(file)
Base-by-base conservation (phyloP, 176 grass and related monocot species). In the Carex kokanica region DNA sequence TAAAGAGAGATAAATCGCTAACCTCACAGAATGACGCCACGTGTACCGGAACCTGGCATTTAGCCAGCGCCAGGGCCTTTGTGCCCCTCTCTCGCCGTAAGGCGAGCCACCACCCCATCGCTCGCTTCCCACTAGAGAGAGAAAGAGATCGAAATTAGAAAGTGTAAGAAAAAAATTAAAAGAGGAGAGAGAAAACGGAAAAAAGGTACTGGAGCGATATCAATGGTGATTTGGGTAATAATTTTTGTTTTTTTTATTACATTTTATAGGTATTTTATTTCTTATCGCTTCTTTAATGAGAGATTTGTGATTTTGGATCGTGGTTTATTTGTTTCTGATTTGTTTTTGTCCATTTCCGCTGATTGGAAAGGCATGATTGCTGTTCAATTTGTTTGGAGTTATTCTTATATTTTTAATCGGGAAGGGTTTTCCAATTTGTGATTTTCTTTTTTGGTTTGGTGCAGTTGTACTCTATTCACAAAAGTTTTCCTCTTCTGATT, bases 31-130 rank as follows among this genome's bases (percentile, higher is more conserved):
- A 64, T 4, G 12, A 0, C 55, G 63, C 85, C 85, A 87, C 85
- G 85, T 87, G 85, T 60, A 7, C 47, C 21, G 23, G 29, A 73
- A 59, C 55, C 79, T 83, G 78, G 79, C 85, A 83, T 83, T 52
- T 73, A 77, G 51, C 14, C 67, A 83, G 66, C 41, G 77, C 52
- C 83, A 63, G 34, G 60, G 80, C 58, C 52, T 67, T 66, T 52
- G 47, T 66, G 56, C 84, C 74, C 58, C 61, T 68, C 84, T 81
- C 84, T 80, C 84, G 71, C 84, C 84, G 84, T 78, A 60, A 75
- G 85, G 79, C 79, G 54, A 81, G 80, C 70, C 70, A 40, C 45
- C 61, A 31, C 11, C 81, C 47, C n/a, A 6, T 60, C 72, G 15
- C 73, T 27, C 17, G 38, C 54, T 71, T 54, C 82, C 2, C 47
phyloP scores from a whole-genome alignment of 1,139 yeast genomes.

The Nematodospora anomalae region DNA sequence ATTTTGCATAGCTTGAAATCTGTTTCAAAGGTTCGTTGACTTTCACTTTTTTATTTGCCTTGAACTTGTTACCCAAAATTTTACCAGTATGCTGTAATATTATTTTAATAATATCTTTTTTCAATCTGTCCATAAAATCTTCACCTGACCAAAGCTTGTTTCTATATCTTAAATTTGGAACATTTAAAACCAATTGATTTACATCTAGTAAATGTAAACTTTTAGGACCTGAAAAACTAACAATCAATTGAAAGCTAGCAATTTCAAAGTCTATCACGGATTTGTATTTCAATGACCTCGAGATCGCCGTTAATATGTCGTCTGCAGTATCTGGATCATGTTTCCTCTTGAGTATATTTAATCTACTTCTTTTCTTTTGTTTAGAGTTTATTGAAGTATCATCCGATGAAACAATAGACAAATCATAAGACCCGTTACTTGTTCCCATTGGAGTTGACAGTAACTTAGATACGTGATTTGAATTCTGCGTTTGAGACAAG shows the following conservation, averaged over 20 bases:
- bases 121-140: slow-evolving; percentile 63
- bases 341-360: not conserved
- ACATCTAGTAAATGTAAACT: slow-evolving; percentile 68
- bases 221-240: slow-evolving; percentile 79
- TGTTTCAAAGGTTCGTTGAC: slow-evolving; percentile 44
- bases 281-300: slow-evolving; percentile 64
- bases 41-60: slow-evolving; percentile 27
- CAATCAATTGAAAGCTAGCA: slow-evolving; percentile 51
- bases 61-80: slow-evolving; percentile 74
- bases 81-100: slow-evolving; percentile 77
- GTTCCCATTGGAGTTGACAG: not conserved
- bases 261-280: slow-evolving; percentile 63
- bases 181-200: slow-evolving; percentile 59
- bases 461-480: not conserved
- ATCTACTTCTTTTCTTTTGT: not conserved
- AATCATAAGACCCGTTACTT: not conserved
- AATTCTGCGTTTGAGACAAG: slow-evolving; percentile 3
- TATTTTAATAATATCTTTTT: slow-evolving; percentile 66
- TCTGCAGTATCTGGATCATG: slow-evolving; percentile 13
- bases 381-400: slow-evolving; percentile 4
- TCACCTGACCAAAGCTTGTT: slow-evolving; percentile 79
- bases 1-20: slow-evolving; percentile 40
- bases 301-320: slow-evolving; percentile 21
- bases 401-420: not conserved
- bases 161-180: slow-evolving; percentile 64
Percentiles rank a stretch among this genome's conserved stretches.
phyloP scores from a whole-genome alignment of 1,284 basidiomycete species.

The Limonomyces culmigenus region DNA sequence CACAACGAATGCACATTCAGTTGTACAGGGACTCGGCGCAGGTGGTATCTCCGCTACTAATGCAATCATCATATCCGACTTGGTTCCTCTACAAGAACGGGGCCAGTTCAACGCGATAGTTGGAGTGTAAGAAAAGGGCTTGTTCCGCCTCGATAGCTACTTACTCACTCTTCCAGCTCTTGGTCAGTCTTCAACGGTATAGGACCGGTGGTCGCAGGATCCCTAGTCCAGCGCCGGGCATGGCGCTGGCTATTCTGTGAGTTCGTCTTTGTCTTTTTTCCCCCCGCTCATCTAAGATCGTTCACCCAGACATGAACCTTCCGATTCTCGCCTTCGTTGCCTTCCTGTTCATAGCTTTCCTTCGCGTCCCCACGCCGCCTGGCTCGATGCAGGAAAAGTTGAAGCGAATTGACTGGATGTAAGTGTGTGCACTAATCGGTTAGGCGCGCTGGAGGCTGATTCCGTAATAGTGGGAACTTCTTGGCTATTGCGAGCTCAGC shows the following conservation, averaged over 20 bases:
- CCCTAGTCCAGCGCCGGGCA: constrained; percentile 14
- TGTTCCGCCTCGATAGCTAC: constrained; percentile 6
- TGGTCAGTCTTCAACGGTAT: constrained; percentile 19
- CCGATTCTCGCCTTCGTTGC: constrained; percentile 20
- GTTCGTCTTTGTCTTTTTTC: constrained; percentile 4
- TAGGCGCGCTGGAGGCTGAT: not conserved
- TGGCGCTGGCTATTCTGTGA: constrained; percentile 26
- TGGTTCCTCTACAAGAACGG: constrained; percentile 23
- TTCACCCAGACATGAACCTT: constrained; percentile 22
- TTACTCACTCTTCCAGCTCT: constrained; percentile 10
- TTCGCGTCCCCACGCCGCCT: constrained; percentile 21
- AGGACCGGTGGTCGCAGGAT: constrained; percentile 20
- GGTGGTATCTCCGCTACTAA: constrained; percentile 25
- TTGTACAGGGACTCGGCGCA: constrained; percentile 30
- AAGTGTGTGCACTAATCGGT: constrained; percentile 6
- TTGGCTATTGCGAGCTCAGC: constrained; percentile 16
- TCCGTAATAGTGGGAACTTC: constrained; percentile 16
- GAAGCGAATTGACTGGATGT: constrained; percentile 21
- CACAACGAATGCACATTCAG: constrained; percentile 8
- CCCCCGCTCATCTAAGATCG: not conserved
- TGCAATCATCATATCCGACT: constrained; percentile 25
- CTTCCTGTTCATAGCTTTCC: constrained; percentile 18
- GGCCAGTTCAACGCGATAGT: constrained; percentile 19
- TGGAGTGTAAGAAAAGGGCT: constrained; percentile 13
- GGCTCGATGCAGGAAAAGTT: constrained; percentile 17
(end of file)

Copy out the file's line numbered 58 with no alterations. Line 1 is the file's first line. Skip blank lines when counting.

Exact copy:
- TCCGTAATAGTGGGAACTTC: constrained; percentile 16